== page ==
"Out of the Wardrobe" /
A short post today, and the simplest of videos, because -- guess what!! -- Ray Davies is in town and I'm going to go see him tonight. I've got to go hang with my herd of other Dedicated Followers and prepare ourselves to bask in his Rayness.
Today's album is Misfits -- a lovely little LP, though not one of my Most Important Life Records. Though Misfits fits squarely in the Arista-era bid to become a Major Rock Band, Ray lets himself revert to his old quirky type on several tracks on the album. Those throwbacks to his old storyteller self are for me the redeeming glimmers in this late-70s arena rock bombast; I mine them like gold nuggets.
Naturally, the title track is in many ways my life story, but the song I can't get out of my head is "Out of the Wardrobe," a tuneful little rag about a "chick called Dick" who's a cross-dresser. But don't jump to any conclusions; this isn't "Lola Redux." "Out of the Wardrobe" is more of a domestic drama, the tale of his marriage to Betty Lou, and how they deal with his transvestite leanings.
In a lot of ways Dick and Betty Lou resemble the young couple in Something Else's "Situation Vacant"; Dick's proclivities are more like Johnny's unemployment in that earlier song -- just something the young marrieds have to get past. "You see, he's not a common place closet queen / He shouldn't be hidden, he should be seen," Ray tells us, with a delivery that suggests total sympathy, not ridicule.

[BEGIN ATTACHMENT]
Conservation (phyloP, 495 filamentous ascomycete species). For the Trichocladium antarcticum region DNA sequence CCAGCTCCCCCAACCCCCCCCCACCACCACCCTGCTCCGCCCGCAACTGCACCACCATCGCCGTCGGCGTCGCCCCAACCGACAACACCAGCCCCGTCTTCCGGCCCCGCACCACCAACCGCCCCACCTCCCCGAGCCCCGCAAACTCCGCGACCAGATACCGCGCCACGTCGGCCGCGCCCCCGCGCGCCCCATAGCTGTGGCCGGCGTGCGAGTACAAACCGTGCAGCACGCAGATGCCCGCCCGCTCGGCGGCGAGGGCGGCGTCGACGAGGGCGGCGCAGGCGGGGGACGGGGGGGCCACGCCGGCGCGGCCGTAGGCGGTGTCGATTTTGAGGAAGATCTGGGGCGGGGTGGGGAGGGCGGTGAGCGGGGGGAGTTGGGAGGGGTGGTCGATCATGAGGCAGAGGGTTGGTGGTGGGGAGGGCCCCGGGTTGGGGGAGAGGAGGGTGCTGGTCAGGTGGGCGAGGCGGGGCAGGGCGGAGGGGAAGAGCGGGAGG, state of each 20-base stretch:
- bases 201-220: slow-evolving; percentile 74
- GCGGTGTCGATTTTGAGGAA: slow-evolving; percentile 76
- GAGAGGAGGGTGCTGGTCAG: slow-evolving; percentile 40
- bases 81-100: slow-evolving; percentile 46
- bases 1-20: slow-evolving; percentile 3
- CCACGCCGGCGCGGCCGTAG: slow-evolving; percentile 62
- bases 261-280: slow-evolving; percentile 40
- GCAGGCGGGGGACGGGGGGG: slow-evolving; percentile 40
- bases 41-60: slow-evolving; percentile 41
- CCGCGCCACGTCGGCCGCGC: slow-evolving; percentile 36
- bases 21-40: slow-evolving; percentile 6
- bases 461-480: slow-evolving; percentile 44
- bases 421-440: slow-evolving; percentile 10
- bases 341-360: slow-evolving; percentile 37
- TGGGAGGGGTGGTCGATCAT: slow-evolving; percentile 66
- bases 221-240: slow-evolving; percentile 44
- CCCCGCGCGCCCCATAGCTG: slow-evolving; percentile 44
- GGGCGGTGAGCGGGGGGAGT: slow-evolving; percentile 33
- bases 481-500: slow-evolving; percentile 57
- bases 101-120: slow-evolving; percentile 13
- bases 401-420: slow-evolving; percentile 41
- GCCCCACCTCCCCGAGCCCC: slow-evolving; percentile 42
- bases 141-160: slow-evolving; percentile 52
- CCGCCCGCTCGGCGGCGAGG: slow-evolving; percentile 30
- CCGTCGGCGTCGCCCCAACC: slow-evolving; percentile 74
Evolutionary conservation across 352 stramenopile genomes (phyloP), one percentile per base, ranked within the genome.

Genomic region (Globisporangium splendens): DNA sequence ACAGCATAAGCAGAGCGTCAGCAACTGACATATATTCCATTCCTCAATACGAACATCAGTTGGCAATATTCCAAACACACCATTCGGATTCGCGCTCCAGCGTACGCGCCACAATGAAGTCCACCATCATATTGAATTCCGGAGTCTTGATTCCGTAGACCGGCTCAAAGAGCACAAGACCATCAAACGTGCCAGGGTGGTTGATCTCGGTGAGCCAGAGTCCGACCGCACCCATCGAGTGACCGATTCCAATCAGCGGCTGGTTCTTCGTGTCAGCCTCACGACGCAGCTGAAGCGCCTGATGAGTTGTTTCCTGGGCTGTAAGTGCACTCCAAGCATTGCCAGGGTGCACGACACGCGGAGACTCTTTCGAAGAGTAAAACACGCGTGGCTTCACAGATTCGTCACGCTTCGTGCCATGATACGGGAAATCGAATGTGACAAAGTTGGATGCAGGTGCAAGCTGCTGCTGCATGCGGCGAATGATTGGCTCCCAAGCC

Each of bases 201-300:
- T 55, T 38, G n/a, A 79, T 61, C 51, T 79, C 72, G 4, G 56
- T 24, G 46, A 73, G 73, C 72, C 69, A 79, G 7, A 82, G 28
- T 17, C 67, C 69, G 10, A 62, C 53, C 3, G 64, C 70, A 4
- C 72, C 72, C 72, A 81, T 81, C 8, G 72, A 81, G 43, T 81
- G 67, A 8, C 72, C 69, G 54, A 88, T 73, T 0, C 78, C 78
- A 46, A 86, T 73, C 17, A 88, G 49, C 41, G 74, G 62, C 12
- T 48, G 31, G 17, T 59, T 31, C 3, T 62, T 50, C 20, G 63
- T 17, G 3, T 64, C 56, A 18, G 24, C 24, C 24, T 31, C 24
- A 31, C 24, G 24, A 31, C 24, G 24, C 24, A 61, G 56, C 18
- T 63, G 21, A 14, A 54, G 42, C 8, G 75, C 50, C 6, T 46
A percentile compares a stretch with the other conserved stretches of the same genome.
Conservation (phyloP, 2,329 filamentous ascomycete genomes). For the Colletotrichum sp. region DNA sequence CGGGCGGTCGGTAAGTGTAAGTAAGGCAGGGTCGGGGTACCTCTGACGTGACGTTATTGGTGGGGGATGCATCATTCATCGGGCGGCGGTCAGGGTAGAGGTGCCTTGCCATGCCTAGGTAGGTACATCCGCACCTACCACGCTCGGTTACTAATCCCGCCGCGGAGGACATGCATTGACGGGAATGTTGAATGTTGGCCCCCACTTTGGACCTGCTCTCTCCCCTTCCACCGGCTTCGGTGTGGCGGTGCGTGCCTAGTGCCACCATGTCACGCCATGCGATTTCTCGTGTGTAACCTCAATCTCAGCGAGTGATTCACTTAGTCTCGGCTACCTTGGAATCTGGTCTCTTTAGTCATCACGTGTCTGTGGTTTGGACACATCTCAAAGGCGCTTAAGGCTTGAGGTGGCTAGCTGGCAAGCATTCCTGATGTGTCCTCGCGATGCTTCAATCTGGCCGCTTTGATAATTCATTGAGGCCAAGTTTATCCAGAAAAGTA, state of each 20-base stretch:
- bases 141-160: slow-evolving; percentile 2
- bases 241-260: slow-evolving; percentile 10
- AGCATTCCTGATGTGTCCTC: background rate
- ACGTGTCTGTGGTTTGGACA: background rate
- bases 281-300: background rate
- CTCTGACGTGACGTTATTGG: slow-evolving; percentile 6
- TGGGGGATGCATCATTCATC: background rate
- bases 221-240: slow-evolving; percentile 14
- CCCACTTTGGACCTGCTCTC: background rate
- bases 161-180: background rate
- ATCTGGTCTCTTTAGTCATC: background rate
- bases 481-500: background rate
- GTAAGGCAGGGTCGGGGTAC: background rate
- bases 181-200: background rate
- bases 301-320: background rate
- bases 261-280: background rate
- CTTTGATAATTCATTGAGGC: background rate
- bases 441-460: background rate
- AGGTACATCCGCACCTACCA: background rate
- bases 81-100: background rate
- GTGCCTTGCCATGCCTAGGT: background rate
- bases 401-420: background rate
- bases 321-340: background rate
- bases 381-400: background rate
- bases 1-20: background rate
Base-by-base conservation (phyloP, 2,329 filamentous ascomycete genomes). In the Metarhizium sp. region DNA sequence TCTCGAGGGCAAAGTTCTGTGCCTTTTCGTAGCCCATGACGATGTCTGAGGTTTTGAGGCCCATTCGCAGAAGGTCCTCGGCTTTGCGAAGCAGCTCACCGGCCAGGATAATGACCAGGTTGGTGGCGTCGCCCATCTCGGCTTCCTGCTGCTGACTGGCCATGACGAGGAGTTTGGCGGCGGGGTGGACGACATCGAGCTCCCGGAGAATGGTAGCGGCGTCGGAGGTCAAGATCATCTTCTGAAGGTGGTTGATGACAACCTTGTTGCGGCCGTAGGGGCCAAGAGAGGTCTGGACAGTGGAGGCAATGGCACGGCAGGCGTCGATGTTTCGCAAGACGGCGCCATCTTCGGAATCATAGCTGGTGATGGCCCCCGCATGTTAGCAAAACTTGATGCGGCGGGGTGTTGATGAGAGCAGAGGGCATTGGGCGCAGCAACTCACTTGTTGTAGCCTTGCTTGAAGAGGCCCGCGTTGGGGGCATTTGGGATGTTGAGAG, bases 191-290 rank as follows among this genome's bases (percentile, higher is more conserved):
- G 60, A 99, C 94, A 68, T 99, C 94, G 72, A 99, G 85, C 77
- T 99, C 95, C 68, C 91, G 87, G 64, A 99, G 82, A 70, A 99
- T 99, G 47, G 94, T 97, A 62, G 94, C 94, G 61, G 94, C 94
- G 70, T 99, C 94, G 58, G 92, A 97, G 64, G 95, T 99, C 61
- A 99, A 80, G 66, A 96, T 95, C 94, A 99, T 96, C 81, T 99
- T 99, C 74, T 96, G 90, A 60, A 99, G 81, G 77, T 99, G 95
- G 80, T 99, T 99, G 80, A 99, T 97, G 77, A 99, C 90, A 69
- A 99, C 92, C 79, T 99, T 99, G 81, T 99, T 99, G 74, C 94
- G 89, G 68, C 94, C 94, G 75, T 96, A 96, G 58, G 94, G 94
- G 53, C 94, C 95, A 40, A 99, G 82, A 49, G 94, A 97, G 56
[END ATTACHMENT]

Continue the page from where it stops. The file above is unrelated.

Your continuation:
Or in another verse, "He's not a faggot as you might suppose / He just feels restricted in conventional clothes." Ray Davies was hip enough to the downtown gay scene to know the difference between a drag queen and a cross-dresser, and he enjoys playing around with the irony here.
And the secret of a happy marriage is that Betty Lou understands this. She understands it so well, she herself puts on trousers and smokes a pipe. The family that plays together stays together.
It's one of Ray's few happy marriage songs, in fact. He just loves these two, and so do we. Listen to how tenderly Ray sings the crowning line: "'Cos when he puts on that dress / He looks like a princess." Add a glister of guitar and we see Dick in all his glory.
NEXT: Low Budget and "A Little Bit of Emotion"